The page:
Thank you to American Shipper for providing us with this information!

Congestion Surcharge Update

November 18, 2014

Currently, there is a great deal of confusion surrounding the congestion surcharge announcements made by ocean carriers for cargo coming into the West Coast. Unfortunately, answers are still elusive. The FMC posted a notice on Monday stating that any published tariff rule that increases costs to a shipper may not be effective until 30 days after publication. Consequently, most of the tariff rules implementing these congestion surcharges were published in May of this year. However, as the FMC stated, these tariff rules must be “clear and definite as to the implementation and termination of the surcharge.”

That very phrase is what FMC Chairman Mario Cordero is calling into question. The Journal of Commerce reports that, according to Cordero, the carriers citing “labor unrest” is not specific enough to justify the hefty congestion surcharges they are implementing. Currently, the FMC is reviewing whether there is a solid basis for the surcharges. Chairman Cordero is also convinced that these surcharges should not apply to cargo that is already in transit.

As far as when exactly these surcharges will be implemented, it differs by carrier. Already, some carriers have sent out notices revoking the surcharges.

We will do our best to work with carriers to mitigate these surcharges as much as possible for our members. If you have any additional questions or concerns, please feel free to contact us by phone or email.

Thank you to FMC and JOC for this information!

Congestion Surcharge Announcement

November 14, 2014

 

Carriers are now announcing the implementation of congestion surcharges. The carriers filed the potential surcharges with the FMC in anticipation of labor disruption on the West Coast. As “disruption” was loosely defined, they have the legal right to implement the surcharges. The bad news is that most carriers are announcing the surcharges take effect on cargo discharging on or after November 17, 2014.

What can importers do about this? Unfortunately, there is very little that can be done to fight this, and it is unlikely that the FMC will take any steps to prevent implementation.

What can exporters do about this? Our only advice would be to hold bookings if possible, and wait it out.

The implementation of this charge will be messy as there are vessels waiting for a berth originally scheduled to discharge prior to November 17th. We will be monitoring closely and will keep you updated as the situation progresses.

 

Thank you to AgTC for this information!

Work Stoppage Concerns at Ports of LA/LB

November 6, 2014 

Work stoppage concerns are escalating at the Ports of Los Angeles and Long Beach as terminals continue to experience skilled labor shortages, specifically in the way of Rubber Tire Gantry (RTG) operators. These operators man the transtainers that pick containers and place them on truck chassis.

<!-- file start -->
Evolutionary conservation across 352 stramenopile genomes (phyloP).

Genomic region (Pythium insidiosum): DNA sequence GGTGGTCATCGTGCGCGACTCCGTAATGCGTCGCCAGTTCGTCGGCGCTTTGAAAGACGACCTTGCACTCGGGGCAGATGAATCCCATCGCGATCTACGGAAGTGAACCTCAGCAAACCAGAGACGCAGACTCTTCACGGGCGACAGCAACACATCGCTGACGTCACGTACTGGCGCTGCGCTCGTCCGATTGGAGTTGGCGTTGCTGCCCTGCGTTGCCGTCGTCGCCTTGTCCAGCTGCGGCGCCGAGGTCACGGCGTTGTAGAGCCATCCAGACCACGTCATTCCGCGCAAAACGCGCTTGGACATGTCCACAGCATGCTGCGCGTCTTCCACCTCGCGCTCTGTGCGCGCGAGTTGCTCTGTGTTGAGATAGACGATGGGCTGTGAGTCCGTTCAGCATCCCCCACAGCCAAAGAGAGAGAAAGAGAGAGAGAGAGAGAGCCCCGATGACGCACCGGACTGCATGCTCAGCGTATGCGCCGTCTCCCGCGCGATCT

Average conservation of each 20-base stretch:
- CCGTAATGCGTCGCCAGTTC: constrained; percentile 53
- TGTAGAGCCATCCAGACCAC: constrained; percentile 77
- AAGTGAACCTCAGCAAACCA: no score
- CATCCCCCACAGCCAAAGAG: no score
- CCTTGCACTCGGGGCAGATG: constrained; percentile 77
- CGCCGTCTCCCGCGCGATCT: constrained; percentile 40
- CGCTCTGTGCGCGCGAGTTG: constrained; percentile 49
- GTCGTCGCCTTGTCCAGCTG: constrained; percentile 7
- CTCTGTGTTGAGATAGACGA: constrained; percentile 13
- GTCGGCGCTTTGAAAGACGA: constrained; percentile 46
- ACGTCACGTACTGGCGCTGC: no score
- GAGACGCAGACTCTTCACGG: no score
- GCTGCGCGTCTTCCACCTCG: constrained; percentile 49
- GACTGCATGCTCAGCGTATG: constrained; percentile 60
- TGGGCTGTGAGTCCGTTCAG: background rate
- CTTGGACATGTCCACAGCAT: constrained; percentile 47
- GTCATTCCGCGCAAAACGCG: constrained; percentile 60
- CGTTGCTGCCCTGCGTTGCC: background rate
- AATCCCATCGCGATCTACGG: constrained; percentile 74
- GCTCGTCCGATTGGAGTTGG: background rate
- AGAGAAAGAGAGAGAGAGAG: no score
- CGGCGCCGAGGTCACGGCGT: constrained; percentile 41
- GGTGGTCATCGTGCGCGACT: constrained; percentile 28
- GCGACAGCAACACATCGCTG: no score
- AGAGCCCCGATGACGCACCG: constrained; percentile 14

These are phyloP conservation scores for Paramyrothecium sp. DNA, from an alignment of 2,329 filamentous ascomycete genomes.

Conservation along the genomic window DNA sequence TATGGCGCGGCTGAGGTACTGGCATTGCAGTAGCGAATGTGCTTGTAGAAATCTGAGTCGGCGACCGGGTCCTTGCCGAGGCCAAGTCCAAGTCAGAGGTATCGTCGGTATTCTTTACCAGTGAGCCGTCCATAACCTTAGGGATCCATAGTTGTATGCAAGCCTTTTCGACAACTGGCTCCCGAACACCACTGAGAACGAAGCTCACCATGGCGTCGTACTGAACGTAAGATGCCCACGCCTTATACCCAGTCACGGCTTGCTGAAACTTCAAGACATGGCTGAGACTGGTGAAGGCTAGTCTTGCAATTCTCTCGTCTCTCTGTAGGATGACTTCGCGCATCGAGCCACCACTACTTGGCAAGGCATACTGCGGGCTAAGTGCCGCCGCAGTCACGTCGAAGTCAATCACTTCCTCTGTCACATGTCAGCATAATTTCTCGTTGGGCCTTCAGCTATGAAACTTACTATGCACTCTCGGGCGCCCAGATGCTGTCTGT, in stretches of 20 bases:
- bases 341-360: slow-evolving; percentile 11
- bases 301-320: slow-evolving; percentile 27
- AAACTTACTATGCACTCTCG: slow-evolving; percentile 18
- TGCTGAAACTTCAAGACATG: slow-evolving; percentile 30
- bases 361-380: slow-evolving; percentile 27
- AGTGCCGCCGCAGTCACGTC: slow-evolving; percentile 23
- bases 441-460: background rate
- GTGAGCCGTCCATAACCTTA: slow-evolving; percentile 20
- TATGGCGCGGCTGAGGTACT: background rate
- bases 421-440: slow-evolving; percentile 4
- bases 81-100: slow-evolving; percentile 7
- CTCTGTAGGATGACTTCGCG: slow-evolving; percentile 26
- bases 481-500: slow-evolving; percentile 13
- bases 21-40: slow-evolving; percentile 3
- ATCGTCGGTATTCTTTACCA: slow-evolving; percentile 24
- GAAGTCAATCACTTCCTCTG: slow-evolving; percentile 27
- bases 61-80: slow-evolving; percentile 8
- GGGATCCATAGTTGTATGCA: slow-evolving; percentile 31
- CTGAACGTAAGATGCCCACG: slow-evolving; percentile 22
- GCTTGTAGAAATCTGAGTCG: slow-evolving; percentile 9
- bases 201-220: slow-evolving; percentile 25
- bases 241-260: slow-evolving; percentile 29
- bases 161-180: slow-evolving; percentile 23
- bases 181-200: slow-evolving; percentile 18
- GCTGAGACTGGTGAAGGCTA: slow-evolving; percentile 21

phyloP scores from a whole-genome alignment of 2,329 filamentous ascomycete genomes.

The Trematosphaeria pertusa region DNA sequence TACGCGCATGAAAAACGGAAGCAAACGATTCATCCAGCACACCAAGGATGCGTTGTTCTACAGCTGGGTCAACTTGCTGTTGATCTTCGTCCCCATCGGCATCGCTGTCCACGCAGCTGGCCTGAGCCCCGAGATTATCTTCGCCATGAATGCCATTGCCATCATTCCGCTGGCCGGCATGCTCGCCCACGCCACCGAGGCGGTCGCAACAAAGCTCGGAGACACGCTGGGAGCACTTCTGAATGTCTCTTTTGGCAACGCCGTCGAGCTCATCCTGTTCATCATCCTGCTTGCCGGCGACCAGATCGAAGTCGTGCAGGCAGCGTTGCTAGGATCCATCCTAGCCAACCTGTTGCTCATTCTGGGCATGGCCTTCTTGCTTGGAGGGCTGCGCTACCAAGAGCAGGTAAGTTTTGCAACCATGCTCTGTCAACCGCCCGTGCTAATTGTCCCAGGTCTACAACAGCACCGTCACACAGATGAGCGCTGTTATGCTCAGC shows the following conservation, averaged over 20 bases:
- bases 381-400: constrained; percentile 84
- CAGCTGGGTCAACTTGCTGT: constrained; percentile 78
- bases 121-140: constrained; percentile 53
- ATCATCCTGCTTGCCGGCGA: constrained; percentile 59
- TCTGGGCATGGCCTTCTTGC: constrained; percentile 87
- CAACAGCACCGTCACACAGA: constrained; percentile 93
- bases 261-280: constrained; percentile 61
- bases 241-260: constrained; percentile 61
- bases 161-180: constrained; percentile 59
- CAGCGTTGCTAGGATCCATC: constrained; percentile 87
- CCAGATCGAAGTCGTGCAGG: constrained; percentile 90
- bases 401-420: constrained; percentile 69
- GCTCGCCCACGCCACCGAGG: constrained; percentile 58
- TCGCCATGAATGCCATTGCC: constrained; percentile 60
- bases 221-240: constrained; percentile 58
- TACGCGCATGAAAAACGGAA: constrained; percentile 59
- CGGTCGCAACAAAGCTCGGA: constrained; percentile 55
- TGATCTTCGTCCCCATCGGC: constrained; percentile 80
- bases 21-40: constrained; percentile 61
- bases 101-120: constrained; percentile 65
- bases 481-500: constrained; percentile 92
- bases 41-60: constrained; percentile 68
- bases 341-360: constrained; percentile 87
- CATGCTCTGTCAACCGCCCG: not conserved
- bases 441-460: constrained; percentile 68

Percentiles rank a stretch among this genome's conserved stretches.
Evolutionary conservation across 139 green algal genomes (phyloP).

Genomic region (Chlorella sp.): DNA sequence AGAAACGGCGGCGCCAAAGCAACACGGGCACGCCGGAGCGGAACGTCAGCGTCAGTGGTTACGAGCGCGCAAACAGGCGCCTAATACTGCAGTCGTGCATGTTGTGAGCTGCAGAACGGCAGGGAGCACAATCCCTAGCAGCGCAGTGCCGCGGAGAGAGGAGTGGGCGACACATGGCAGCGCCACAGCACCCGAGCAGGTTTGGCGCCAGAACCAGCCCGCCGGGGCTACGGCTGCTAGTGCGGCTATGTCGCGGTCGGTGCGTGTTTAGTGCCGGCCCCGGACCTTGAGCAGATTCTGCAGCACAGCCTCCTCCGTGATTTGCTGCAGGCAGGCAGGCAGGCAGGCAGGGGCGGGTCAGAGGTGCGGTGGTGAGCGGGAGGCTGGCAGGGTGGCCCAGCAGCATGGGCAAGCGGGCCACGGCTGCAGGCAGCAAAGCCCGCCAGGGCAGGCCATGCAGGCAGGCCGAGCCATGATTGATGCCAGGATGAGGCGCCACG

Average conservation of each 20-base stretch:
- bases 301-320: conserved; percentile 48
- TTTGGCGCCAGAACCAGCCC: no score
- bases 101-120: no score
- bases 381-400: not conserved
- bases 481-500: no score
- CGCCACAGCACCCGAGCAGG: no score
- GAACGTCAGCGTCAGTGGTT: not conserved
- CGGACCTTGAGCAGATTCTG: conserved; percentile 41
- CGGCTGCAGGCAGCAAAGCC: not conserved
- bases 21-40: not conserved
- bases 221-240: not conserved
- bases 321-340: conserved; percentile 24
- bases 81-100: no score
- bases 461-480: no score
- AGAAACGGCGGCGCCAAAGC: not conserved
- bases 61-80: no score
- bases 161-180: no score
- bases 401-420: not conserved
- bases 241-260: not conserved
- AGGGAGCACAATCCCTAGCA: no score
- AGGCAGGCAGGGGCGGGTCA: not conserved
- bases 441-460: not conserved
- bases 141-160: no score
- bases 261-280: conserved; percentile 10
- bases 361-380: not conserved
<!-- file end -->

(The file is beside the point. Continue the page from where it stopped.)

Terminals are reporting getting half to less-than-half of what they are ordering. Thus, more delays and congestion issues are created.

The following truck turn times show just how long it takes to get in and out of the ports:

Terminal                                                  Minutes

LONG BEACH CONTAINER TERMINAL            82

APL EAGLE MARINE TERMINAL                      91

CUT WEST                                                  103

TRAPAC TERMINAL                                      106

WEST BASIN TERMINAL                              120

PACIFIC CONTAINER TERMINAL                  144

We will continue to monitor this situation closely and do our best to avoid the delays and congestion for our members.

Tension Mounts Over ILWU Negotiations
November 4, 2014
Tension is building on the West Coast as the ILWU negotiations continue to drag on while the congestion issue worsens. Yesterday, the Pacific Maritime Association (PMA) issued a press release claiming that the ILWU is engaging in work slowdowns at the Ports of Seattle and Tacoma. Today the ILWU firmly denied the allegations calling them a "bold faced lie."

While this controversial exchange brought a setback to contract negotiations, the ILWU has announced that discussions will resume once again on Wednesday.

In good news, both parties have indicated they want to continue with the negotiations in good faith.

Special thanks to the Agriculture Transportation Coalition for this information!

Congress Expresses Concern Over West Coast Congestion
October 29, 2014

Members of Congress representing the Los Angeles and Long Beach area are putting pressure on the ILWU and marine terminals to speed up negotiations in order to finally allow the West Coast ports to return to normal operations.

While labor is one component of the problem, West Coast congestion can also be attributed to the chassis shortage and confusion, new mega-ships overloading terminals with containers, and PierPass, which contributes to trucker congestion. Nevertheless, it is still comforting to know that Congress is concerned about the issue as well.

Please click here to see the letter written by the Members of Congress.

Special thanks to the Agriculture Transportation Coalition for this information!
 
2M Alliance Approved
October 9,2014
Yesterday the Federal Maritime Commission approved the 2M alliance involving Maersk Line and Mediterranean Shipping Company. The vote outcome was four in favor and only one dissenting.